Ethnoecological Researc1

Ethnoecological Researc1 - However, in pre-scientific...

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Ethnoecological Research As a means of coordinating the UW curriculum in ecol. anthro, I follow a certain division of labor between this course and the course on Ethnobiology (ANTH 458) Among other things, this means that ethnoecology gets short shrift in ANTH 457 while it is central to 458; nevertheless, for internal completeness it's necessary to pay some attention to ethnoecology here Our assigned readings discusses some key concepts of ethnoecology, plus summarizing some representative studies, but there is a large literature on this (hence, ANTH 458) A fundamental assumption of ethnoecology is that humans perceive and act on their environments on the basis of culturally-derived beliefs and goals For example, Gadgil et al. (1993) argue that "Models of how the world functions as well as prescriptions on how to manipulate it are inevitably linked to any society's worldview.
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Unformatted text preview: However, in pre-scientific societies such models and prescriptions are much more closely integrated with religious and moral belief systems, so that knowledge, practice and beliefs co-evolve." (p 151) This is quite similar to Rappaport's views, though ethnoecologists generally utilize more formal models and methods from cognitive & semiotic (symbolic communication) theory Vayda & Rappaport (among others) have raised some criticisms of ethnoecological approach: 1. Ethnoecology leaves out environmental processes that are not understood or conceptualized by actors. 2. Studying people's cognitive models does not answer questions about cultural adaptation and the origins of their beliefs. 3. Verbal accounts may be post-hoc rationalizations (deception or self-deception)....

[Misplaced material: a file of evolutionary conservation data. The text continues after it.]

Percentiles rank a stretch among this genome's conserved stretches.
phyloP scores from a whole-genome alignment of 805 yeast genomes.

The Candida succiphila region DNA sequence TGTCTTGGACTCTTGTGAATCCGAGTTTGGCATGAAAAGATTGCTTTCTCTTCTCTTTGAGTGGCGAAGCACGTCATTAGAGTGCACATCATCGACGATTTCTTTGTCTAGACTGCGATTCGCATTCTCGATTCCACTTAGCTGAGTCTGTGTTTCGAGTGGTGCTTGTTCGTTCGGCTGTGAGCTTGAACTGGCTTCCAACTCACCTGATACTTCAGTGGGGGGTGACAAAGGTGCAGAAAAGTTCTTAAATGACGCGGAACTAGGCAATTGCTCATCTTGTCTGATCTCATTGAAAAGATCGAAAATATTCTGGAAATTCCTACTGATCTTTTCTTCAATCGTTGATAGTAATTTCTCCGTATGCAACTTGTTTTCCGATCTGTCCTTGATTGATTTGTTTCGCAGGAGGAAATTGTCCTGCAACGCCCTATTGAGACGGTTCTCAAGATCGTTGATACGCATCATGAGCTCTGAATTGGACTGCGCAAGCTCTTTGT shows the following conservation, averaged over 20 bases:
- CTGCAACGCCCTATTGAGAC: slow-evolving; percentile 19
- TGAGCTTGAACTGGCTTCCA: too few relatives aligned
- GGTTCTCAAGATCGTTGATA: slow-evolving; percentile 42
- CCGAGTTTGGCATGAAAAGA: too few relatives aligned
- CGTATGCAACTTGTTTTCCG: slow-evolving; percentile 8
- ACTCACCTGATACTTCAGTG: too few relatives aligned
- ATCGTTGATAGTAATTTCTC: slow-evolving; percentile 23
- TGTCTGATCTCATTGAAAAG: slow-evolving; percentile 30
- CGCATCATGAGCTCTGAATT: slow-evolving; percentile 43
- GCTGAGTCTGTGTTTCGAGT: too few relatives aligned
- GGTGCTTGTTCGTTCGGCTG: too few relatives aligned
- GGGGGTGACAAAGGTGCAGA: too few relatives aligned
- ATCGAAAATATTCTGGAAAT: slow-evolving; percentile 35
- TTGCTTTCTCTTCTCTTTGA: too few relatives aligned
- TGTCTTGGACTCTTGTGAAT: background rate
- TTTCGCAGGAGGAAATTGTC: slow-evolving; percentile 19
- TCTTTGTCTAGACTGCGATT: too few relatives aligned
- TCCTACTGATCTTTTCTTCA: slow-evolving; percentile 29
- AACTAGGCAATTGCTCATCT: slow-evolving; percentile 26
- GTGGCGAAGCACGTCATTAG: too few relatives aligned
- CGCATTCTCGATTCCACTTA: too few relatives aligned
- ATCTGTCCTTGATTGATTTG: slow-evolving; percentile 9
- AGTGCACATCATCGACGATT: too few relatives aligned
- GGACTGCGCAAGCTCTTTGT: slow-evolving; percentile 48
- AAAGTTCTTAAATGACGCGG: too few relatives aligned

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This note was uploaded on 11/22/2011 for the course ANT ANT2000 taught by Professor Monicaoyola during the Fall '10 term at Broward College.

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